Apparently it’s not about whether you can talk the talk as long as you have the best team of people around you that can guide you... Even if you do get a bride-to-be stuck in a dress at least once.
What are you up to now?
Right now I am looking into doing another placement or secure a part time job in the industry within either contemporary fashion or bridal. I have another few months left off uni and so I don’t want them to go to waste and I am driving myself insane at home!
When I first finished my placement at the end of February I gave myself a bit of time to just take it easy and enjoy my not very busy weeks as a treat for myself after a pretty intense and hectic few months but I'm so ready to get back into it and get creative again!
What plans do you have moving forward in the world of bridal design?
In terms of the future of bridal design, id love to secure me a graduate job opportunity so that I can continue to build my knowledge and love for this amazing industry. My absolute dream is to eventually have my own brand utilising all of the hints and tips that I have picked up over my time in Bridal.
Could you share your biggest tips for people wanting to get into the world of bridal?
Don’t be afraid to admit that you don’t know and answer to a question, but ensure that you do what you can to find the answer.
Take a minute to evaluate the brides personality and style. Every bride is different. Ask questions about where their venue is, is it a boho tipi wedding? A rustic, industrial old mill wedding? A bright summer beach wedding? have they chosen a style/colour for their bridemaids yet? Consider everything, even down to their ring. Is it vintage art-deco or a more contemporary style? A bright green show off emerald or a more classic cut diamond?
Be honest. A Bridal gown is the most important garment that a woman will ever wear and most people only get one crack at a wedding so we want Brides to look back at the pictures 40 years down the line and still adore the dress that they chose. Not every gown will suit every single person so if it doesn’t, be kind and tactical about it, but absolutely be honest. Maybe “I personally feel that the sweetheart neckline on the previous dress really complemented your collarbones!..”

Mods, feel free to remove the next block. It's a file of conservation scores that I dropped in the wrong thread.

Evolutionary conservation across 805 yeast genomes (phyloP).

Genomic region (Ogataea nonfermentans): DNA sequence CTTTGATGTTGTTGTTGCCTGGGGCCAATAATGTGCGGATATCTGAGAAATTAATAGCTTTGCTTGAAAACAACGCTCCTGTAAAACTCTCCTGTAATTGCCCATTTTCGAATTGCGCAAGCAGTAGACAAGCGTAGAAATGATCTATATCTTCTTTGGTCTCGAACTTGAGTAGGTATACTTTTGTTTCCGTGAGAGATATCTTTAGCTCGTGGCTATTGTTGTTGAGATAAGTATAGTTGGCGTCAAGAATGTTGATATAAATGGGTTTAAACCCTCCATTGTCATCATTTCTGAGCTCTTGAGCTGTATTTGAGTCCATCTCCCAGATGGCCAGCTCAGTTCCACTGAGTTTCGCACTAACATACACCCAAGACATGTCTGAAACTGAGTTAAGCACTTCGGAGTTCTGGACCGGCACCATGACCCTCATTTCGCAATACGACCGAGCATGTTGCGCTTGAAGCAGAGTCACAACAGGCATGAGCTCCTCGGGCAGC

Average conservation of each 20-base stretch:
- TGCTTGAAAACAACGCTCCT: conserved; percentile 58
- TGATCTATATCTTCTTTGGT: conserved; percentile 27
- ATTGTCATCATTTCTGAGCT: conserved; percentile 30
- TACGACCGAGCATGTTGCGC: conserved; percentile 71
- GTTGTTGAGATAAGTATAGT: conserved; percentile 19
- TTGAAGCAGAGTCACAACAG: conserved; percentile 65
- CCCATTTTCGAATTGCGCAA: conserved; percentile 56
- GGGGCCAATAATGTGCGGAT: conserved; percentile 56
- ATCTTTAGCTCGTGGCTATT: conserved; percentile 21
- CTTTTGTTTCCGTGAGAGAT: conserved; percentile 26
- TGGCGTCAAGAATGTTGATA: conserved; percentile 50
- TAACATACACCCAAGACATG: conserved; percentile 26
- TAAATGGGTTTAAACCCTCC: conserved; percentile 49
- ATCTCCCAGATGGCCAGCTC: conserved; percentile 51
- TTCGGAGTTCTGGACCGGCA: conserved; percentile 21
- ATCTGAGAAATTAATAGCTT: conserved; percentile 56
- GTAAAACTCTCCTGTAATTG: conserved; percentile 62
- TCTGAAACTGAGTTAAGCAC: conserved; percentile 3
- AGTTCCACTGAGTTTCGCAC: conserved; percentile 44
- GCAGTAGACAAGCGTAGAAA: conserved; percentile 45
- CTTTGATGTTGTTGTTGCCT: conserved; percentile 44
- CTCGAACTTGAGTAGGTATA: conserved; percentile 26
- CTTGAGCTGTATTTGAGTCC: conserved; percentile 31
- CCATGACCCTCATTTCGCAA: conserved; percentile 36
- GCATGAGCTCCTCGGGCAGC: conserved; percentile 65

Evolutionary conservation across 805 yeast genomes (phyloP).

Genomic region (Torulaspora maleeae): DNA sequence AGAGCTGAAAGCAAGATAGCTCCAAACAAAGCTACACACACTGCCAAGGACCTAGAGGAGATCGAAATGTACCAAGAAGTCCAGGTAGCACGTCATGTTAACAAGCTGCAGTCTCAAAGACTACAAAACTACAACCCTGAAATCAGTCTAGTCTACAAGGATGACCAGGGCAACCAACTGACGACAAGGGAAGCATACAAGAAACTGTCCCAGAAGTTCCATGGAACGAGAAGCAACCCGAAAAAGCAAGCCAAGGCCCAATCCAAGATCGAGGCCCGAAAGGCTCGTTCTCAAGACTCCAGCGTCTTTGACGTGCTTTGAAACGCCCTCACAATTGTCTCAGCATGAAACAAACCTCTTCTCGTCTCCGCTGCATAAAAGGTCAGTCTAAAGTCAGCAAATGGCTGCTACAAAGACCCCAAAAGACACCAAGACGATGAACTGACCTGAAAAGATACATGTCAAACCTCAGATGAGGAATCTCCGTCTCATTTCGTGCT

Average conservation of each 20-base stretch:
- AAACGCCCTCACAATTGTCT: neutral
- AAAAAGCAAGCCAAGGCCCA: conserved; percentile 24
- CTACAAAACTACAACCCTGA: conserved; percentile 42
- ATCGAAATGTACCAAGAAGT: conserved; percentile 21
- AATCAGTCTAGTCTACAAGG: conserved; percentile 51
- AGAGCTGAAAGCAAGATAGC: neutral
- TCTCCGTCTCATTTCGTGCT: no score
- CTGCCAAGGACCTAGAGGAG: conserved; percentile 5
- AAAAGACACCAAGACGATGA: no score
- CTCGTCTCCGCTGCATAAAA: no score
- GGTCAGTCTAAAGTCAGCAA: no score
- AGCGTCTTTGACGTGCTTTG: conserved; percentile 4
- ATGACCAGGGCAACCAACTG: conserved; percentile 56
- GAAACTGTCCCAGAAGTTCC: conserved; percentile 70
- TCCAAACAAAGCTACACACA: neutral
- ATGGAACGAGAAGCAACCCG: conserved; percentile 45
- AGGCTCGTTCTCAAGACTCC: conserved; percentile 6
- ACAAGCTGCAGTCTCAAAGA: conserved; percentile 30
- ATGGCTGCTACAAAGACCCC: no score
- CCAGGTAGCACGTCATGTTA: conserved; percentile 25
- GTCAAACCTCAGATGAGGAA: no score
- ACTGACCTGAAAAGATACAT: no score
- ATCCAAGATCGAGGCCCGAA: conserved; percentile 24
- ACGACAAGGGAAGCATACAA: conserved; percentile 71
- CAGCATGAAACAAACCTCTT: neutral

Experiment. A handy tip I picked up from Rachel at Kula Tsurdiu is get the bride-to-be to pick out a few dresses to try on initially, they might not love the whole dress but may be drawn to it for some reason. Maybe they love that particular lace, that particular colour, maybe they love the sleeves but the aren’t keen on the neckline. Try it on regardless. Some brides come in with a certain idea in their minds and leave with a completely different dress. Dresses look different in person then they do on Pinterest! Whether they love it on or hate it, at least it can be eliminated.
Enjoy and make the most of it. Not everyone gets to play dress up and look at pretty sparkly things all day! It certainly beats staring at a screen all day!
What an amazing intro into the How to work weddings series! A huge thank you to Lucy! You can catch Lucy on Instagram via @lucymaegolding
and you can swoon over Kula's beautiful collections via the Kula Tsurdiu website.
Thank you all for reading!
Be sure to explore more How to work weddings entries below.
Faye - Wild Calligraphy